Light Chaser by Peter F. Hamilton & Gareth L. Powell
2021’s Light Chaser novella is a collaboration between Gareth Powell and Peter F. Hamilton. This fast-paced story actually spans centuries, featuring a functionally-immortal woman, Amahle. The sole occupant of her AI controlled lightship, Amahle, the titular Light Chaser, is one of many of her kind, who travel a “circuit” of human-occupied planets, collecting the memory collars selected families wear for generations. In return, Amahle provides carefully chosen wealth and trinkets, careful never to provide something that might allow the stable (or stagnant) societies on these worlds to make any kind of leap forward in technology or political thinking.
Amahle works for EverLast, a company within the Dominion. Humans fled an uninhabitable earth and took to the stars, but once the original terraforming of planets was completed, each world settled into a rut. Even if some are technologically advanced, they don’t advance any further than where they are now. The memory collars provide hours of entertainment for the wealthy, powerful and high-tech people of the Dominion—and for Amahle herself, who often wiles away the days/weeks/years between planets by binge-watching the memories of people on different planets. To her shock, a visitor to one of the collar-wearers seems to be speaking directly to her. And then, in another lifetime on another planet, another collar-wearer gets a different visitor who does the same thing. Amahle’s first message is, “You must not trust your AI.”
Amahle has trusted the AI who is her ship for millennia, literally. She herself is genetically altered with “eight-letter DNA” as well as various biological and hardware enhancements. Along the way, the AI has made adjustments to her memory as it’s deemed necessary—removing the imprint of traumatic events when a planetfall hasn’t gone well, for instance. Now Amahle has to wonder what other memories the ship has altered. And the strange tattoo the multi-planet visit has nags at her—what do the numbers 10102021 mean? As her mystery planet-jumper, Carloman, explains more and more to each planetary local he visits (aiming his words at Amahle) she learns that the stagnation of human civilization is not accidental or “natural,” but planned—and Carloman is counting on her to help him undo it completely.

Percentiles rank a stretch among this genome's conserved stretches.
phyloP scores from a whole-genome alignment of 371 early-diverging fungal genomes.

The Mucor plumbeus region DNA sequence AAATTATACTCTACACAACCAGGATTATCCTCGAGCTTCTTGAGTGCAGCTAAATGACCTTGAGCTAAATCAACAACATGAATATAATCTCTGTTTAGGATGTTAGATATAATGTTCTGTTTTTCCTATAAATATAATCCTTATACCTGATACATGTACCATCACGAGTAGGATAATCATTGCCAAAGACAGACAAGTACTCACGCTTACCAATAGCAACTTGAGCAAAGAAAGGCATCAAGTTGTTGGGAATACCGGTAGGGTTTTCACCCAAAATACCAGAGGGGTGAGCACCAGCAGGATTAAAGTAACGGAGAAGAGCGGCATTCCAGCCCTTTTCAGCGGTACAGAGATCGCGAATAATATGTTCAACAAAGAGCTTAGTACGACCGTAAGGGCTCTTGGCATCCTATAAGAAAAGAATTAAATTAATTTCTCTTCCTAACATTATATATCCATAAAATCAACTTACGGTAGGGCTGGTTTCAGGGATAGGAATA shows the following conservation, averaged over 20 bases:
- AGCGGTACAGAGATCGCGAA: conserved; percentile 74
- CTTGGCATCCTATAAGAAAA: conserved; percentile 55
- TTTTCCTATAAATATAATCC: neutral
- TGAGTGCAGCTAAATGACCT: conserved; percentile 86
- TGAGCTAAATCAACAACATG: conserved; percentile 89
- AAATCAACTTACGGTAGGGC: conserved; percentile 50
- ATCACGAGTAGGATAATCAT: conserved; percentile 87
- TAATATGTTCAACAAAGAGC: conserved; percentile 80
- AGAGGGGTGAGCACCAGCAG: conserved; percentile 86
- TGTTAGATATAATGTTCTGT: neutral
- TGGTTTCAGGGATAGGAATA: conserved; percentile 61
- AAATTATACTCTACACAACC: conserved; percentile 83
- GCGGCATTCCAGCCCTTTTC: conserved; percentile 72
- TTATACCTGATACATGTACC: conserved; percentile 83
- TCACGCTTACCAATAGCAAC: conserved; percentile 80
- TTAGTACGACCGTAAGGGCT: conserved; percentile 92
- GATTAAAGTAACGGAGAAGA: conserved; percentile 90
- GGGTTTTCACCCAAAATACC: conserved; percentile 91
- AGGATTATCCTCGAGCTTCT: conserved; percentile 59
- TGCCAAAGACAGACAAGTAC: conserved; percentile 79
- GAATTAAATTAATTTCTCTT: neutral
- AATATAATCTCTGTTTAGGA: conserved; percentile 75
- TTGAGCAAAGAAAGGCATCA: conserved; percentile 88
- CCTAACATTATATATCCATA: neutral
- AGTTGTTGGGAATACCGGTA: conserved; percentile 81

The high-tech parts of this story sparkled; the ships, the memory collars, the various degrees of technological advancement on various planets. A steam train is an exciting as a starship. Hamilton and Powell have good fun with Amahle’s various wardrobe changes. Through Carloman, always seen in the memory of another person, we get a larger view of the various human societies. I love that part of the book, and I really enjoyed the puzzle aspect. Who is Carloman and how can be on different planets, centuries apart? The excitement spikes when Amahle confronts her supercilious AI, leading to a physical altercation—human versus ship. As a reader who knows slightly more than zero about quantum physics, I found the inclusion of the “strangelet” particle plausible and convincing.
The relationship between Carloman and Amahle is more glorified, romanticized, and less believable. There is a lot of early-days sexual infatuation on Amahle’s part as she gazes into his gorgeous eyes and so on, but theoretically, they were together for a long time. (And of course, they’ve been apart for millennia.) I didn’t buy the mutual “you’re still so beautiful,” vibe, but your mileage may vary. And frankly, the rest of the tale is exciting enough that I can let that go.
I don’t read a lot of space-based SF, but I’m glad I read this one. It carried me right along. The imagery was fun and inventive, and I liked our smart, feisty, sarcastic protagonist. Light Chaser is a great way to spend a few enjoyable hours.